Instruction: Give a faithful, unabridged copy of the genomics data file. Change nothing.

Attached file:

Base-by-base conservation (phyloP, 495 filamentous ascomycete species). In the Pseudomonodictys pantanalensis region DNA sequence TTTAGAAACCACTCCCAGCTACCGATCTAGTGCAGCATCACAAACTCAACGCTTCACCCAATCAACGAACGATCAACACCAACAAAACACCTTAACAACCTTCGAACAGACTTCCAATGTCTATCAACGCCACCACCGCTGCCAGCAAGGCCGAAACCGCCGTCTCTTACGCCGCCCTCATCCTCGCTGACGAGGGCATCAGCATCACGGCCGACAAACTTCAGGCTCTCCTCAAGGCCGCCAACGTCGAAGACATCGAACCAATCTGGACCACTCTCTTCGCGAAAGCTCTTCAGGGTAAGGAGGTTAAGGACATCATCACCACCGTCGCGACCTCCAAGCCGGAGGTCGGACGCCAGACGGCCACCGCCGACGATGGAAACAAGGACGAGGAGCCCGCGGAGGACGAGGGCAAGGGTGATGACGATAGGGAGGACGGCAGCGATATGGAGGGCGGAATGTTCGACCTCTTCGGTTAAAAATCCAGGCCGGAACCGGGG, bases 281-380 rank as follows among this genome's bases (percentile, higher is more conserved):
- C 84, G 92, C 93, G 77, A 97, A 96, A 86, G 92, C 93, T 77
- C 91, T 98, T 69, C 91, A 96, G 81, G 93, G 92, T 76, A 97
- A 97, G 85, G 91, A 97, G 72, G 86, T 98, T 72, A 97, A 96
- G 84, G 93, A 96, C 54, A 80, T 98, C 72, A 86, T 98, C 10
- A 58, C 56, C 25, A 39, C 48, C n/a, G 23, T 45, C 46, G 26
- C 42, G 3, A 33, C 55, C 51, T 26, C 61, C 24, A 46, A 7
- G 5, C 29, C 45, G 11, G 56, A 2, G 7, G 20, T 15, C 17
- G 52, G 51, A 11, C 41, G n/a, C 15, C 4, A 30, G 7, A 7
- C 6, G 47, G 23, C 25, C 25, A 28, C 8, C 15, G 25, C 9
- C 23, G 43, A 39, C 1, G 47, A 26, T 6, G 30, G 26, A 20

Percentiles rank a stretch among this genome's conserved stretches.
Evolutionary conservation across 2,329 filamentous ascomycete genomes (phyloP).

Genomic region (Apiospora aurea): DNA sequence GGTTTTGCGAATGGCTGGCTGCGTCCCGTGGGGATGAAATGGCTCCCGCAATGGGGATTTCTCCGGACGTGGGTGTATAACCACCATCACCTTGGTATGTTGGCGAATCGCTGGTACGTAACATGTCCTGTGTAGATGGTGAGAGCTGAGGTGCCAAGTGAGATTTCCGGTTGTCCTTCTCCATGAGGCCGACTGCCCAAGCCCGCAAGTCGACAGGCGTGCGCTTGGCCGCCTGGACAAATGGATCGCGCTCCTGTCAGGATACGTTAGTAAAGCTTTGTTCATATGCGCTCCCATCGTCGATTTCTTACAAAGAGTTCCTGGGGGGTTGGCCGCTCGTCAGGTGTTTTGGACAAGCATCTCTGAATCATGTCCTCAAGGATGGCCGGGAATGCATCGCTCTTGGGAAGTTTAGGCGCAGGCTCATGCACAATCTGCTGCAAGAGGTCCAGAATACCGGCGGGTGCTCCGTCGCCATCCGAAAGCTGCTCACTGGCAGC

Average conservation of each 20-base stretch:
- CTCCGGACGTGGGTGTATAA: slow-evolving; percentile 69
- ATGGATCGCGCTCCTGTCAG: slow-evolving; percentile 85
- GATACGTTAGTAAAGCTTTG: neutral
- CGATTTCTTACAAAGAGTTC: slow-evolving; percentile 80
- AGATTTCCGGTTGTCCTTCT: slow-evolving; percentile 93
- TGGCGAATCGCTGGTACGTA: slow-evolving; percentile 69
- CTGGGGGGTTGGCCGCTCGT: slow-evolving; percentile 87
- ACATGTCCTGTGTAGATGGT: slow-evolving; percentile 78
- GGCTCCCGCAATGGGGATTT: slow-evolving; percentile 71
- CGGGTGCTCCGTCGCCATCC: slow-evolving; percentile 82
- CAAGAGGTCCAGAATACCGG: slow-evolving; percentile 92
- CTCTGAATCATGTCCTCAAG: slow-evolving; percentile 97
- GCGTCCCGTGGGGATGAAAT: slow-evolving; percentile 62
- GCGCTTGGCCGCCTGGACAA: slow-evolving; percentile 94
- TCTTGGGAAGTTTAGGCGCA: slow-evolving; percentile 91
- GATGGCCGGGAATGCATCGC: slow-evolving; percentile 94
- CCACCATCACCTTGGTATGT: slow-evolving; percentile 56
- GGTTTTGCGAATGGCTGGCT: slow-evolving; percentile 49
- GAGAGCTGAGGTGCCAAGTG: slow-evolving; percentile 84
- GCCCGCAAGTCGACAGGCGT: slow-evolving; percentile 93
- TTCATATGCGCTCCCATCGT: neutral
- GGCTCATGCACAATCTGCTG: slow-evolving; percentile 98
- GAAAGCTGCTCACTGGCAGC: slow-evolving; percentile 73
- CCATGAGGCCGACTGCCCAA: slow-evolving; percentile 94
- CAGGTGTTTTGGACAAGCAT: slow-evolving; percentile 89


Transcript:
Base-by-base conservation (phyloP, 495 filamentous ascomycete species). In the Pseudomonodictys pantanalensis region DNA sequence TTTAGAAACCACTCCCAGCTACCGATCTAGTGCAGCATCACAAACTCAACGCTTCACCCAATCAACGAACGATCAACACCAACAAAACACCTTAACAACCTTCGAACAGACTTCCAATGTCTATCAACGCCACCACCGCTGCCAGCAAGGCCGAAACCGCCGTCTCTTACGCCGCCCTCATCCTCGCTGACGAGGGCATCAGCATCACGGCCGACAAACTTCAGGCTCTCCTCAAGGCCGCCAACGTCGAAGACATCGAACCAATCTGGACCACTCTCTTCGCGAAAGCTCTTCAGGGTAAGGAGGTTAAGGACATCATCACCACCGTCGCGACCTCCAAGCCGGAGGTCGGACGCCAGACGGCCACCGCCGACGATGGAAACAAGGACGAGGAGCCCGCGGAGGACGAGGGCAAGGGTGATGACGATAGGGAGGACGGCAGCGATATGGAGGGCGGAATGTTCGACCTCTTCGGTTAAAAATCCAGGCCGGAACCGGGG, bases 281-380 rank as follows among this genome's bases (percentile, higher is more conserved):
- C 84, G 92, C 93, G 77, A 97, A 96, A 86, G 92, C 93, T 77
- C 91, T 98, T 69, C 91, A 96, G 81, G 93, G 92, T 76, A 97
- A 97, G 85, G 91, A 97, G 72, G 86, T 98, T 72, A 97, A 96
- G 84, G 93, A 96, C 54, A 80, T 98, C 72, A 86, T 98, C 10
- A 58, C 56, C 25, A 39, C 48, C n/a, G 23, T 45, C 46, G 26
- C 42, G 3, A 33, C 55, C 51, T 26, C 61, C 24, A 46, A 7
- G 5, C 29, C 45, G 11, G 56, A 2, G 7, G 20, T 15, C 17
- G 52, G 51, A 11, C 41, G n/a, C 15, C 4, A 30, G 7, A 7
- C 6, G 47, G 23, C 25, C 25, A 28, C 8, C 15, G 25, C 9
- C 23, G 43, A 39, C 1, G 47, A 26, T 6, G 30, G 26, A 20

Percentiles rank a stretch among this genome's conserved stretches.
Evolutionary conservation across 2,329 filamentous ascomycete genomes (phyloP).

Genomic region (Apiospora aurea): DNA sequence GGTTTTGCGAATGGCTGGCTGCGTCCCGTGGGGATGAAATGGCTCCCGCAATGGGGATTTCTCCGGACGTGGGTGTATAACCACCATCACCTTGGTATGTTGGCGAATCGCTGGTACGTAACATGTCCTGTGTAGATGGTGAGAGCTGAGGTGCCAAGTGAGATTTCCGGTTGTCCTTCTCCATGAGGCCGACTGCCCAAGCCCGCAAGTCGACAGGCGTGCGCTTGGCCGCCTGGACAAATGGATCGCGCTCCTGTCAGGATACGTTAGTAAAGCTTTGTTCATATGCGCTCCCATCGTCGATTTCTTACAAAGAGTTCCTGGGGGGTTGGCCGCTCGTCAGGTGTTTTGGACAAGCATCTCTGAATCATGTCCTCAAGGATGGCCGGGAATGCATCGCTCTTGGGAAGTTTAGGCGCAGGCTCATGCACAATCTGCTGCAAGAGGTCCAGAATACCGGCGGGTGCTCCGTCGCCATCCGAAAGCTGCTCACTGGCAGC

Average conservation of each 20-base stretch:
- CTCCGGACGTGGGTGTATAA: slow-evolving; percentile 69
- ATGGATCGCGCTCCTGTCAG: slow-evolving; percentile 85
- GATACGTTAGTAAAGCTTTG: neutral
- CGATTTCTTACAAAGAGTTC: slow-evolving; percentile 80
- AGATTTCCGGTTGTCCTTCT: slow-evolving; percentile 93
- TGGCGAATCGCTGGTACGTA: slow-evolving; percentile 69
- CTGGGGGGTTGGCCGCTCGT: slow-evolving; percentile 87
- ACATGTCCTGTGTAGATGGT: slow-evolving; percentile 78
- GGCTCCCGCAATGGGGATTT: slow-evolving; percentile 71
- CGGGTGCTCCGTCGCCATCC: slow-evolving; percentile 82
- CAAGAGGTCCAGAATACCGG: slow-evolving; percentile 92
- CTCTGAATCATGTCCTCAAG: slow-evolving; percentile 97
- GCGTCCCGTGGGGATGAAAT: slow-evolving; percentile 62
- GCGCTTGGCCGCCTGGACAA: slow-evolving; percentile 94
- TCTTGGGAAGTTTAGGCGCA: slow-evolving; percentile 91
- GATGGCCGGGAATGCATCGC: slow-evolving; percentile 94
- CCACCATCACCTTGGTATGT: slow-evolving; percentile 56
- GGTTTTGCGAATGGCTGGCT: slow-evolving; percentile 49
- GAGAGCTGAGGTGCCAAGTG: slow-evolving; percentile 84
- GCCCGCAAGTCGACAGGCGT: slow-evolving; percentile 93
- TTCATATGCGCTCCCATCGT: neutral
- GGCTCATGCACAATCTGCTG: slow-evolving; percentile 98
- GAAAGCTGCTCACTGGCAGC: slow-evolving; percentile 73
- CCATGAGGCCGACTGCCCAA: slow-evolving; percentile 94
- CAGGTGTTTTGGACAAGCAT: slow-evolving; percentile 89